Trump continues petty flame war against California, but fire season is coming

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Students from all over the region — including Sacramento State and UC Davis — skip school to call attention to the climate crisis at the state Capitol in Sacramento on Friday, March 15, 2019.
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Students from all over the region — including Sacramento State and UC Davis — skip school to call attention to the climate crisis at the state Capitol in Sacramento on Friday, March 15, 2019.

Get out your rakes. President Trump is attacking California’s forest fire management again.

Wildfire season is almost here and, in an ongoing effort to make sure California is punished each and every day for not being a handmaiden to the daily calamity in Washington, Trump’s Department of Agriculture and the U.S. Forest Service are playing games with California’s firefighting budget. They’re trying to violate the California Fire Assistance Agreement, known as the CFAA, which doesn’t expire until 2020, according to a story by McClatchy DC’s Emily Cadei.

The five-year agreement calls for the federal government to reimburse California for firefighting costs, most of which are incurred by already-overextended volunteer firefighting agencies, and many of which are in California’s more conservative areas.

An audit by the Forest Service asserts that there may have been “overbilling” by local fire agencies, but the smoke in the air isn’t from fires, it’s from politics.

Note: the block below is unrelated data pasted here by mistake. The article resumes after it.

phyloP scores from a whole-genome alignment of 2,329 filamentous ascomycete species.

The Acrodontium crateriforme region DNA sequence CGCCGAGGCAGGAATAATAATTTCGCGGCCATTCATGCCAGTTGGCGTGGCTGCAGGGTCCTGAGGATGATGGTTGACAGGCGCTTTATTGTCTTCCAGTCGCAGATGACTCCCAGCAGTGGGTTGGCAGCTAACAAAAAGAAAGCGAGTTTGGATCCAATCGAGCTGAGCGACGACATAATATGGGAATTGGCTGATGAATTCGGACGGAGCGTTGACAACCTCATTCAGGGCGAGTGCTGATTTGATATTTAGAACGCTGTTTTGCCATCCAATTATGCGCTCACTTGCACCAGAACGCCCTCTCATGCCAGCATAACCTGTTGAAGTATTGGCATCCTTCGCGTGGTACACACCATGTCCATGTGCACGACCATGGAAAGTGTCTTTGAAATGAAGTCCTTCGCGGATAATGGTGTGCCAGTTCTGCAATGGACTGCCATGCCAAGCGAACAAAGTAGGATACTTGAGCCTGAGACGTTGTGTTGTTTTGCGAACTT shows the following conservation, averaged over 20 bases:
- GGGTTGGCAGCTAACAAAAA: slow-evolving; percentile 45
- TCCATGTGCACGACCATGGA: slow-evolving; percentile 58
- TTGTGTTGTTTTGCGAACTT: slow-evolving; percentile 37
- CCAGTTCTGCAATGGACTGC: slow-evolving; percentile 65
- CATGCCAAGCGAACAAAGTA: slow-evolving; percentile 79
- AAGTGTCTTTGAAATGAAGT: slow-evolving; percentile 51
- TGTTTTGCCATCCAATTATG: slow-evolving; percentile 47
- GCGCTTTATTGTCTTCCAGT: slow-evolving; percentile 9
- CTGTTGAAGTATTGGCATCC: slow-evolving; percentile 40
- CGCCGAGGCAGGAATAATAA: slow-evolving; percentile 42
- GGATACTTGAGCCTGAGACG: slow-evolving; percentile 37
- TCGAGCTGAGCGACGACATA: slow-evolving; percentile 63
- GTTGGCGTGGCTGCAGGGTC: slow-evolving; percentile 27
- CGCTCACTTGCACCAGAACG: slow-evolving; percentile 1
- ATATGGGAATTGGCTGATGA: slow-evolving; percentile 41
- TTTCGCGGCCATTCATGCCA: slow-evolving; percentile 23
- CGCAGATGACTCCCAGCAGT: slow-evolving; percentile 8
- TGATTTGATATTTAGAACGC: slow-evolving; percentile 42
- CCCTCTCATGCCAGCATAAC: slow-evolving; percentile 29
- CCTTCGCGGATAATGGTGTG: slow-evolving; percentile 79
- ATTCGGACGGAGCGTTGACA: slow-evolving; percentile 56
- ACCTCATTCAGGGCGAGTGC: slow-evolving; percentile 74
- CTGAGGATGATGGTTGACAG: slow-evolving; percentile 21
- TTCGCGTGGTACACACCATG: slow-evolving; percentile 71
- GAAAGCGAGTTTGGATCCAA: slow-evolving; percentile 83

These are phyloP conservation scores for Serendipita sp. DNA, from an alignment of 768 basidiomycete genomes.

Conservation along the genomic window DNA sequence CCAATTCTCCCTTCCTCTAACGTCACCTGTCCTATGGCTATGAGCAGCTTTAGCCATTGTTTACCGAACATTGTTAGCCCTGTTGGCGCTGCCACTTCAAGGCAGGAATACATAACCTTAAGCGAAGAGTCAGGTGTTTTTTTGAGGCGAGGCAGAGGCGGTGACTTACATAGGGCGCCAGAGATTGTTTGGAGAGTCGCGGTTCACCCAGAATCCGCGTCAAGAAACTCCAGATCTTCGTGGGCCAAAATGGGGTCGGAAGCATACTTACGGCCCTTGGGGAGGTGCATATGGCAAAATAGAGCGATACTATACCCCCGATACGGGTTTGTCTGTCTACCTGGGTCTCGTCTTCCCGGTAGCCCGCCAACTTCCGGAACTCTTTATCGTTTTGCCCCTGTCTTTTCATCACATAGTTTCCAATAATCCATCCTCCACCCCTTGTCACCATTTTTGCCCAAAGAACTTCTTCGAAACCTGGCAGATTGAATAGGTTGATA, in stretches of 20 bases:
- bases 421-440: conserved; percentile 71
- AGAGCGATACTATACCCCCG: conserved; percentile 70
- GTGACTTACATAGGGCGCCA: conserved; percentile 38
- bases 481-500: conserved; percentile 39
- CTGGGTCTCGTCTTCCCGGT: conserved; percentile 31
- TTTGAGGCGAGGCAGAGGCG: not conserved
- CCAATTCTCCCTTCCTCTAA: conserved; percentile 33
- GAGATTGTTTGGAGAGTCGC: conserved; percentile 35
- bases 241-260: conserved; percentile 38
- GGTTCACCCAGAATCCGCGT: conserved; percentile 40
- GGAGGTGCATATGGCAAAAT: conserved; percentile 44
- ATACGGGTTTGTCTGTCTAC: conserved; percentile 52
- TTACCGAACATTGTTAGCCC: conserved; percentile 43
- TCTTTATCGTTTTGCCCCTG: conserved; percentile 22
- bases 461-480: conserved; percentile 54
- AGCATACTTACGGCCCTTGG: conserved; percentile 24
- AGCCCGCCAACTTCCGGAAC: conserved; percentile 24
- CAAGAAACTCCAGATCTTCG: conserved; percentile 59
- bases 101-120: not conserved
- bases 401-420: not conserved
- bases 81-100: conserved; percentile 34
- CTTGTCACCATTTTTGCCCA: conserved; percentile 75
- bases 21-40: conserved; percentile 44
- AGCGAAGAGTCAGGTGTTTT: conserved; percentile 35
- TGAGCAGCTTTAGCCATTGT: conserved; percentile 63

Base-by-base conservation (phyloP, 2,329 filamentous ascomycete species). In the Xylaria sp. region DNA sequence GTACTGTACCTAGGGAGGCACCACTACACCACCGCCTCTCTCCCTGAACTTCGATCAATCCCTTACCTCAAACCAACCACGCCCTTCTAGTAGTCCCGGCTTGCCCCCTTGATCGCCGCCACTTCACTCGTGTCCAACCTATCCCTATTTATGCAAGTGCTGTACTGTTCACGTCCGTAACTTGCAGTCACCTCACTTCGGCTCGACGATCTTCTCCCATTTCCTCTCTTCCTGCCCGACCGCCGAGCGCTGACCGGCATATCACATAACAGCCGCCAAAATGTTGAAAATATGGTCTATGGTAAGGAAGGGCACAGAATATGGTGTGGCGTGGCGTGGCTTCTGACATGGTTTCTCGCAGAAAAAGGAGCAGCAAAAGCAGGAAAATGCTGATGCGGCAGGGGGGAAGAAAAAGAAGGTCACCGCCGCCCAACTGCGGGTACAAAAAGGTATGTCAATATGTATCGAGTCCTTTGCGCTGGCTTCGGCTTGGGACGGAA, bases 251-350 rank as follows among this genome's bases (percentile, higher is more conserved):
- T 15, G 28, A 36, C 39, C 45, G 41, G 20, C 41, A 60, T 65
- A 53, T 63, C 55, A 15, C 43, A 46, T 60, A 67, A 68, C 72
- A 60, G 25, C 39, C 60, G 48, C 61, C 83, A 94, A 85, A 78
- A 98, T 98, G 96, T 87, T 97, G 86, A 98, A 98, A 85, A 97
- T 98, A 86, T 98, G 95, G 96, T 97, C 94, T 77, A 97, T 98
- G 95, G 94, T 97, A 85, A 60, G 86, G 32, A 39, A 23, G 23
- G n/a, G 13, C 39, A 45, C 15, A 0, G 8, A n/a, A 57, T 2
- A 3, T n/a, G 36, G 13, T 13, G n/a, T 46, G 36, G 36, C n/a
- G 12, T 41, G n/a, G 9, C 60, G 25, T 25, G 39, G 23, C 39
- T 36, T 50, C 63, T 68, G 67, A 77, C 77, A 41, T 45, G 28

A signed agreement is a signed agreement. Unless, of course, you’re a prominent New York real estate developer accustomed to stiffing contractors. The unnecessary delay in payments to California could be devastating.


The potential delay so concerned Sen. Dianne Feinstein that she wrote to Agriculture Secretary Sonny Perdue, who oversees the Forest Service, and USFS Chief Vicky Christensen, calling upon the agency to fix the problem.

“Around 60 percent of forested land in California is owned by the federal government,” wrote Feinstein on May 14. “Wildfires don’t stop at jurisdictional boundaries, so a unified federal-state approach is the only way to properly protect lives and property.”

She called for the CFAA to be honored as written.

President Trump has made clear his view of California fires and how the government should respond.

He briefly tried to appear helpful, appearing in a photo op in Paradise (which he called “Pleasure”) and glad-handing then-Gov. Jerry Brown and Gov.-elect Gavin Newsom. But he’s mostly tweeted such gems as: “There is no reason for these massive, deadly and costly forest fires in California except that forest management is so poor. Billions of dollars are given each year, with so many lives lost, all because of gross mismanagement of the forests. Remedy now, or no more Fed payments!”

In fact, the feds are in arrears themselves to California for fire payments. The federal government still owes $9.3 million to local fire agencies for their work in 2018, according to the Governor’s Office of Emergency Services. Major California fire organizations wrote a joint letter calling the contract changes “unilateral.” State Fire and Rescue Chief Brian Marshall warned that if the CFAA expires, it “would have a devastating effect on the California wildfire system.”

President Trump’s rhetorical arson not only hurts California, but may help torch what’s left of his support in GOP-held congressional districts, such as the state’s 1st Congressional District, represented by Rep. Doug LaMalfa (R-Oroville), where the Paradise fire happened.

Certainly, LaMalfa might have some sway with the president, who seems to be obsessed yet again with punishing California for being politically irretrievable for the GOP.

Victims of California’s devastating infernos deserve better than nitpicky bookkeeping and petty spats.

The Forest Service and the Trump Administration must honor their promises and let the CFAA run its course until 2020, when the American people can decide whether they want to continue the Trump administration’s flame war on California.